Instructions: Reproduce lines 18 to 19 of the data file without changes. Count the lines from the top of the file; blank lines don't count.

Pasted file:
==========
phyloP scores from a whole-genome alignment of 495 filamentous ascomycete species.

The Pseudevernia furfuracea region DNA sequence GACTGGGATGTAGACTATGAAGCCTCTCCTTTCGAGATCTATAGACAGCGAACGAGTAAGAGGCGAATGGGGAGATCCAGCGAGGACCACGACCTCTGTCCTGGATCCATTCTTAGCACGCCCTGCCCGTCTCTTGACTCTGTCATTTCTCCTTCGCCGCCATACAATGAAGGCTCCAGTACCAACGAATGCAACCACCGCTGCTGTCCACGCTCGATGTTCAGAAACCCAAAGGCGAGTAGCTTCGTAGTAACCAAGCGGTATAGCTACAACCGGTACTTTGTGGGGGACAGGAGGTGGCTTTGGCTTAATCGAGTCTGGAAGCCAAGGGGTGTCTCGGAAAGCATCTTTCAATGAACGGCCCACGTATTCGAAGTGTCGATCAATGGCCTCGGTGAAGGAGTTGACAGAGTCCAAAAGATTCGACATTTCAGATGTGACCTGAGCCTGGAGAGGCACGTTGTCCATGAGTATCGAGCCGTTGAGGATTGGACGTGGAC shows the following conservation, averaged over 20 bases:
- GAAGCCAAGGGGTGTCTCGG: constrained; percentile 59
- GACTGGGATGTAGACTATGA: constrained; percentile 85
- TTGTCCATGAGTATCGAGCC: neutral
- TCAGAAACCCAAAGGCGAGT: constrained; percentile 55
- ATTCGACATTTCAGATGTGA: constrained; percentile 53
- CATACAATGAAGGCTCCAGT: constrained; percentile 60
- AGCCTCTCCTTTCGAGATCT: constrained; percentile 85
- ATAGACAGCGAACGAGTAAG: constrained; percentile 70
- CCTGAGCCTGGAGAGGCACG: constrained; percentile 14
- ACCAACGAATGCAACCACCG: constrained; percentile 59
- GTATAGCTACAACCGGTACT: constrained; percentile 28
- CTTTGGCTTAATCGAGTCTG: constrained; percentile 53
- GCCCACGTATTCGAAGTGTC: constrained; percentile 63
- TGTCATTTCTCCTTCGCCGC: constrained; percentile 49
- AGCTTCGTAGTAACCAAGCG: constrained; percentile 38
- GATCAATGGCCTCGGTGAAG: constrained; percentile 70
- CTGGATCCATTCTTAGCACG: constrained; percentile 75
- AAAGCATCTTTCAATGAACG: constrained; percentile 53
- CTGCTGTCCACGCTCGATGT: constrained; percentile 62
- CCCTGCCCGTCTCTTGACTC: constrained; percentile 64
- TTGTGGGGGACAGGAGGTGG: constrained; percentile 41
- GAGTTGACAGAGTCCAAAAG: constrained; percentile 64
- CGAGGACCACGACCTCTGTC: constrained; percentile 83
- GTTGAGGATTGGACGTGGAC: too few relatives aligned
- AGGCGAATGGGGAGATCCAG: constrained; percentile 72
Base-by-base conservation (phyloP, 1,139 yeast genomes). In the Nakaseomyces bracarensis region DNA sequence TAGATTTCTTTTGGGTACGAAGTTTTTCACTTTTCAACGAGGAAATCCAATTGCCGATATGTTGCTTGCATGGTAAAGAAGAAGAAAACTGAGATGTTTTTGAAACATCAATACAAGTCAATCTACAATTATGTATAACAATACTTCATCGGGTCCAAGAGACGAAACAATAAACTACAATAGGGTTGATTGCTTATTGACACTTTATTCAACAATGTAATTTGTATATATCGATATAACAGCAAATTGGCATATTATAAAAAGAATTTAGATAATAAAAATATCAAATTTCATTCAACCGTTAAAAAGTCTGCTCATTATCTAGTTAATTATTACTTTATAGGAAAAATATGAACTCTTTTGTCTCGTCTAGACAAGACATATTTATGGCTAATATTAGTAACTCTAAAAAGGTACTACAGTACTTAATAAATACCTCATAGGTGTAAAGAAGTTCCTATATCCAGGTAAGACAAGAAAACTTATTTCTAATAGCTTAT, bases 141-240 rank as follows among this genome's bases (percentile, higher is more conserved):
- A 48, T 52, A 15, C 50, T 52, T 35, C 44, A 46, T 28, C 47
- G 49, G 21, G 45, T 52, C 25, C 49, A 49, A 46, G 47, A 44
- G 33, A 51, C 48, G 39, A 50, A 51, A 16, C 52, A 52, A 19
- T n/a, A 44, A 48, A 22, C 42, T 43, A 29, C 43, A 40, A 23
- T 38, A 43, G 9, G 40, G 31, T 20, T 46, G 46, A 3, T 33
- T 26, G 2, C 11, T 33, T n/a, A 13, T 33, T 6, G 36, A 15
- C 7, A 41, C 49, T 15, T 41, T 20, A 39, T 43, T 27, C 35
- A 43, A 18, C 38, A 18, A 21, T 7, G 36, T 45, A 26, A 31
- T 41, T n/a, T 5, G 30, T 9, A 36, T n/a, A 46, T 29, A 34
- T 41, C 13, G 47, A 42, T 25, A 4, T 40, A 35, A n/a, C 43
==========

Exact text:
- GATCAATGGCCTCGGTGAAG: constrained; percentile 70
- CTGGATCCATTCTTAGCACG: constrained; percentile 75